DRONES HAVE become an ubiquitous part of the war in Ukraine. Both sides use consumer quadcopters to track the enemy and drop grenades. Russia has used Iranian Shahed-136 drones to torment Ukrainian cities. In February Russia detected Ukrainian drones deep in its territory. More recently Ukraine has been converting devices designed for the sport of drone-racing into small loitering munitions. Last year its forces released a video of a racing drone diving through an open doorway into a building occupied by Russian troops and exploding. A Ukrainian military drone team called Angry Birds claims to carry out half a dozen racing-drone attacks a day. How important could these improvised weapons become?
Drone-racing involves flying drones around an obstacle course at high speed. The sport has existed for around a decade and now has leagues in several countries. Racing drones are faster and more agile than the consumer models used by photographers: they can reach speeds of almost 250kph. Operators wear video goggles to get a pilot’s-eye view. The drones are also small: most weigh no more than 500g. But they can carry a payload, such as a grenade, of a kilo or so (although a heavy load reduces their speed and flight duration).
Converting a racing drone for war involves adding extra battery packs to the top and a bomb underneath. Although a range of 500 meters is sufficient for racing, with a change of radio frequency their range can be extended to a few kilometers. Unlike other bomber drones, which can attack multiple times, modified racing drones can only be used once: they blow up when they detonate their cargo. Their usefulness comes in attacking targets that are safe from vertical bombing. This includes Russian trenches, which usually have a bunker where the occupants can take shelter from artillery fire.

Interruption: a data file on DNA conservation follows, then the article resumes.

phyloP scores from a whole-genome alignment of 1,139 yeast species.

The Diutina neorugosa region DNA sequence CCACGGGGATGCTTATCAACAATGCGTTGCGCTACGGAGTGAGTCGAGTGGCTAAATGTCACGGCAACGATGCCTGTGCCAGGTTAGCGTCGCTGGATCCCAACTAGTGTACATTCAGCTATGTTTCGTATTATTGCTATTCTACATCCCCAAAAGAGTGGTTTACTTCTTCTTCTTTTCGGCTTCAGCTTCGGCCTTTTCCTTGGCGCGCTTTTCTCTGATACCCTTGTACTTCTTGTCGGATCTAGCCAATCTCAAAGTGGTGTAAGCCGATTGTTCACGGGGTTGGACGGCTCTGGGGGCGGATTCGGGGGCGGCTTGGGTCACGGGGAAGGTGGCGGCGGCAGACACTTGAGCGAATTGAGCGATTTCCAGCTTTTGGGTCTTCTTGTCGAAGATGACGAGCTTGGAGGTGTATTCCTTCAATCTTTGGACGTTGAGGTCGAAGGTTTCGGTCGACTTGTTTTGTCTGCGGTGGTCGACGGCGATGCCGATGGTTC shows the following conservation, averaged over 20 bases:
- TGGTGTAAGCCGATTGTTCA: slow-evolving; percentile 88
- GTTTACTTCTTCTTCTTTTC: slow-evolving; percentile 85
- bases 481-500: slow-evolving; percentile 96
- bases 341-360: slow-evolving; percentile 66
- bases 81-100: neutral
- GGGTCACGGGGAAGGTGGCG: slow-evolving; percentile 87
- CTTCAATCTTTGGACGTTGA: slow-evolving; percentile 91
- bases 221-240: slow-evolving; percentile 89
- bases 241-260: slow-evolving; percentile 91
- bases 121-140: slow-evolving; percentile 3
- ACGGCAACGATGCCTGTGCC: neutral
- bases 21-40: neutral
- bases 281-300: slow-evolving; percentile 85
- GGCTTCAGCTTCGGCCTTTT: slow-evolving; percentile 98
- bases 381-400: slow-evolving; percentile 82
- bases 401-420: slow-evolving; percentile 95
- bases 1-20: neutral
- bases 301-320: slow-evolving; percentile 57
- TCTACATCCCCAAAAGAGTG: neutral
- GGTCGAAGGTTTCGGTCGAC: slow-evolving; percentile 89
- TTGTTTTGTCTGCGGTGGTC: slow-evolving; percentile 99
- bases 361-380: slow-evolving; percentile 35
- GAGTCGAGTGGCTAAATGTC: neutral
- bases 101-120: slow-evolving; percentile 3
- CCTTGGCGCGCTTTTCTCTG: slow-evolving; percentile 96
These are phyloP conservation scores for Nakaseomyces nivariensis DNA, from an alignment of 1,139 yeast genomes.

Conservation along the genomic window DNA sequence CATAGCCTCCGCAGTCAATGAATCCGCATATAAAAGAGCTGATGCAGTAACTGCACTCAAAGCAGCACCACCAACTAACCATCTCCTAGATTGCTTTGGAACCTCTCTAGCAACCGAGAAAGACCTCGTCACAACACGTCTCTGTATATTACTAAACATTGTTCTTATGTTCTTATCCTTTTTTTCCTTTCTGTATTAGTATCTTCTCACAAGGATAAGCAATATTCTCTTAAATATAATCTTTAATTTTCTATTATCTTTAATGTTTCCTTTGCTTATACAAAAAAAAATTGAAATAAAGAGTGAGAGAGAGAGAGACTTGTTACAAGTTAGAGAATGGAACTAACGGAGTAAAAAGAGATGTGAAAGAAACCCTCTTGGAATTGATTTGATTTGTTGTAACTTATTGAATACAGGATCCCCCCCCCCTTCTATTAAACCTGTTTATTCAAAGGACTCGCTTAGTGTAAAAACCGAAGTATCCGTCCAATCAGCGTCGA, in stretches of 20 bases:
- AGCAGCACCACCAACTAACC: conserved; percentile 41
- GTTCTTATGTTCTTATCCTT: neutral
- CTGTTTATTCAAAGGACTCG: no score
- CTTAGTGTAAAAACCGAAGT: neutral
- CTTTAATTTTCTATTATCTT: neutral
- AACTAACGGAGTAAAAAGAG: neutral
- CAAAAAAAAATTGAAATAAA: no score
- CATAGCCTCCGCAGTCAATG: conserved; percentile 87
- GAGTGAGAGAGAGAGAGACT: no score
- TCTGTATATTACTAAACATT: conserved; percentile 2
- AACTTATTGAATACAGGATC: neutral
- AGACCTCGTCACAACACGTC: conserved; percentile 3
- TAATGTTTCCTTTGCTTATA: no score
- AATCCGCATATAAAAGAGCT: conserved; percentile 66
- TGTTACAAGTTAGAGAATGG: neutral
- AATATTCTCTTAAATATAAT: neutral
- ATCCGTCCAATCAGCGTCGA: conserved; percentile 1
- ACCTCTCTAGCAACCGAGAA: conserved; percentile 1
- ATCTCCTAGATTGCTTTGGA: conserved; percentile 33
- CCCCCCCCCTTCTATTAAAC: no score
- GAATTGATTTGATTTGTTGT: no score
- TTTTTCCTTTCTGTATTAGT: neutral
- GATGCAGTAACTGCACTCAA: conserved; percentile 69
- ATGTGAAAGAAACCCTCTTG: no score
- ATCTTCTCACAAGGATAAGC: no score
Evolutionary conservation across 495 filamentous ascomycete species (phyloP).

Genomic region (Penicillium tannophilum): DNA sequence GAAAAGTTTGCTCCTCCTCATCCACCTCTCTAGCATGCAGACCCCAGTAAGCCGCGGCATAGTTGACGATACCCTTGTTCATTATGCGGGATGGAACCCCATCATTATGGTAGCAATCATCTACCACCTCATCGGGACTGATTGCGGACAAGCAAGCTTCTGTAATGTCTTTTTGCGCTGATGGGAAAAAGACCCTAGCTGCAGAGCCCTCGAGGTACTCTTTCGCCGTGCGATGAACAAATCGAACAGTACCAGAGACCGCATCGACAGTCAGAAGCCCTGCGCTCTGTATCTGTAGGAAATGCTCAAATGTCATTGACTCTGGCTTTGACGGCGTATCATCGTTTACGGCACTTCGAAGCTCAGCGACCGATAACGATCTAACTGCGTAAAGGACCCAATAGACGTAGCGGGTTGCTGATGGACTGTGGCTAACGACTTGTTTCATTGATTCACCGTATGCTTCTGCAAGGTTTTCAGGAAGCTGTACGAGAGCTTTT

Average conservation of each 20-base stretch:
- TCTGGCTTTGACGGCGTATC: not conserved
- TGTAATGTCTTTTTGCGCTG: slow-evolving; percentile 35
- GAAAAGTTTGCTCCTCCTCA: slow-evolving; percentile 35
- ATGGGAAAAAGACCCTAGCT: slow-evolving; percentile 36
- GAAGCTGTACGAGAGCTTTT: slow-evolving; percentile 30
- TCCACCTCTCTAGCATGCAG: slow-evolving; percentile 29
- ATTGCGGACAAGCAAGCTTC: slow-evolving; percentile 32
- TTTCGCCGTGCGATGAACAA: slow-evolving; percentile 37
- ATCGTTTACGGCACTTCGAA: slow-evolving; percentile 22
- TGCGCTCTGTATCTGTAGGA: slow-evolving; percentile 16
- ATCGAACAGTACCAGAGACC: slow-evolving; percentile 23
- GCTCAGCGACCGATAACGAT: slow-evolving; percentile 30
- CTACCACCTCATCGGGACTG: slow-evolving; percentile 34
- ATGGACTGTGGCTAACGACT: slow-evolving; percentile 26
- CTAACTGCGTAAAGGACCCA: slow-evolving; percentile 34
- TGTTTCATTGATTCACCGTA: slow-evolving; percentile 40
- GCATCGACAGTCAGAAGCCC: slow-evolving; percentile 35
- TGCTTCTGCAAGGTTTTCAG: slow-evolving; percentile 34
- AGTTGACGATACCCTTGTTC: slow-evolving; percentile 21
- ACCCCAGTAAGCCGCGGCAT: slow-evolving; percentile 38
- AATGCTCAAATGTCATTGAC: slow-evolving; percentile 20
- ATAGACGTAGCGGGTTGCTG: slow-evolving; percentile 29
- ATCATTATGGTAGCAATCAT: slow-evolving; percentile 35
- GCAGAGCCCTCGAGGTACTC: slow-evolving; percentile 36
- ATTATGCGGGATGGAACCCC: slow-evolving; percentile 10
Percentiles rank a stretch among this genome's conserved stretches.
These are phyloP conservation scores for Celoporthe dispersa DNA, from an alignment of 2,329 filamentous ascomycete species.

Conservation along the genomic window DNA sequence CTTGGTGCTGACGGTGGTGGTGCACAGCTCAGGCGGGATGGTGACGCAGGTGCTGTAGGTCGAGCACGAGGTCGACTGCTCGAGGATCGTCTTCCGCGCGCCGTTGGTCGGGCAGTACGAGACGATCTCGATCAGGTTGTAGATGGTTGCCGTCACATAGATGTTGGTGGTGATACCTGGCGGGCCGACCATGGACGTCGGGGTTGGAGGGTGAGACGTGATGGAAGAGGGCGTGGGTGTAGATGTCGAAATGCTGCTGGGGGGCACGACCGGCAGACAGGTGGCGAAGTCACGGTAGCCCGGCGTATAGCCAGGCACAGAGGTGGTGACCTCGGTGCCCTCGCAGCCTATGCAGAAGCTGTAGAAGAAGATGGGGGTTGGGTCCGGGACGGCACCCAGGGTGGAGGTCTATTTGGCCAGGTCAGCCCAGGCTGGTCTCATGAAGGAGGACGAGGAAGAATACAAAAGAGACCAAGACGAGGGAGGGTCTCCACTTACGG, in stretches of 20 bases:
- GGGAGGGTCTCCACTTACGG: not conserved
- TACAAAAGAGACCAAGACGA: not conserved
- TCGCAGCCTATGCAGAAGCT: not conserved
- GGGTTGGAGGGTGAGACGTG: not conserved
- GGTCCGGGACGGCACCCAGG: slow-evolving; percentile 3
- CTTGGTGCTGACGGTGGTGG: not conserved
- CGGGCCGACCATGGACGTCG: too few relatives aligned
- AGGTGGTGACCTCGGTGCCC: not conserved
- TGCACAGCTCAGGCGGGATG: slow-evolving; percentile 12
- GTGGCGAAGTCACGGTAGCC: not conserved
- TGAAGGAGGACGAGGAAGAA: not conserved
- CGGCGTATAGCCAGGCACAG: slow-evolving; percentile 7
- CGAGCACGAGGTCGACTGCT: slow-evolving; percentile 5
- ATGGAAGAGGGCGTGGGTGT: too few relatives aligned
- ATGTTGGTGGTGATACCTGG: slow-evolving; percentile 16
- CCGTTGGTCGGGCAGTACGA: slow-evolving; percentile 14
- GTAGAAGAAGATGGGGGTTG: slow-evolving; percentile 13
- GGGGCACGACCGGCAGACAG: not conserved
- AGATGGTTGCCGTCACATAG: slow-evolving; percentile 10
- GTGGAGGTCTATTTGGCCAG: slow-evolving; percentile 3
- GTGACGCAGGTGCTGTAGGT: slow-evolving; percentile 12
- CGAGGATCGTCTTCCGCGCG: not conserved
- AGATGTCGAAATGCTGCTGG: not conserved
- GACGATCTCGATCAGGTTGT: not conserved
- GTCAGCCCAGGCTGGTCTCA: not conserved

The weakness of these bombers, as with all drones, is their reliance on radio communication. Radio signals can struggle to reach underground areas. Videos stutter as they encounter interference and are vulnerable to jamming. But Samuel Bendett, an analyst with CNA, an American think-tank, notes that although Russia and Ukraine are adept at this kind of electronic warfare, its effect is patchy. Racing drone bombers are still useful.
Small kamikaze drones armed with explosive warheads, also known as loitering munitions, are not new. America has supplied Ukraine with several hundred Switchblade 300s, a type of loitering munition. But commercial racing drones are cheaper and easier to procure than export-controlled Switchblades, and can carry a more powerful warhead. A Ukrainian non-profit group called Black Raven, which produces drones for Ukraine’s armed forces, recently assembled 20 kamikaze drones from commercial components. Their model costs just $700, compared with around $75,000 for a Switchblade. A Ukrainian activist claims to be raising funds to acquire 500 first-person-view attack drones for $351 each, while the Ukrainian Ministry of Defense is supporting a drive to fund another thousand.
Many more kamikaze drones, both improvised and commercial, are likely to follow. Russian forces already use their own versions, although not to the extent of the Ukrainians. Mr Bendett notes that the Russian Ministry of Defense recently organized a meeting with the Russian Drone Racing Federation. Other countries are taking note too. Elbit Systems, an Israeli firm, recently unveiled a military-grade quadcopter munition for indoor operations, such as clearing an occupied building of enemy troops. Small loitering munitions may appear to be a niche tool. But, as their use in Ukraine shows, an ultra-cheap guided weapon can be useful. ■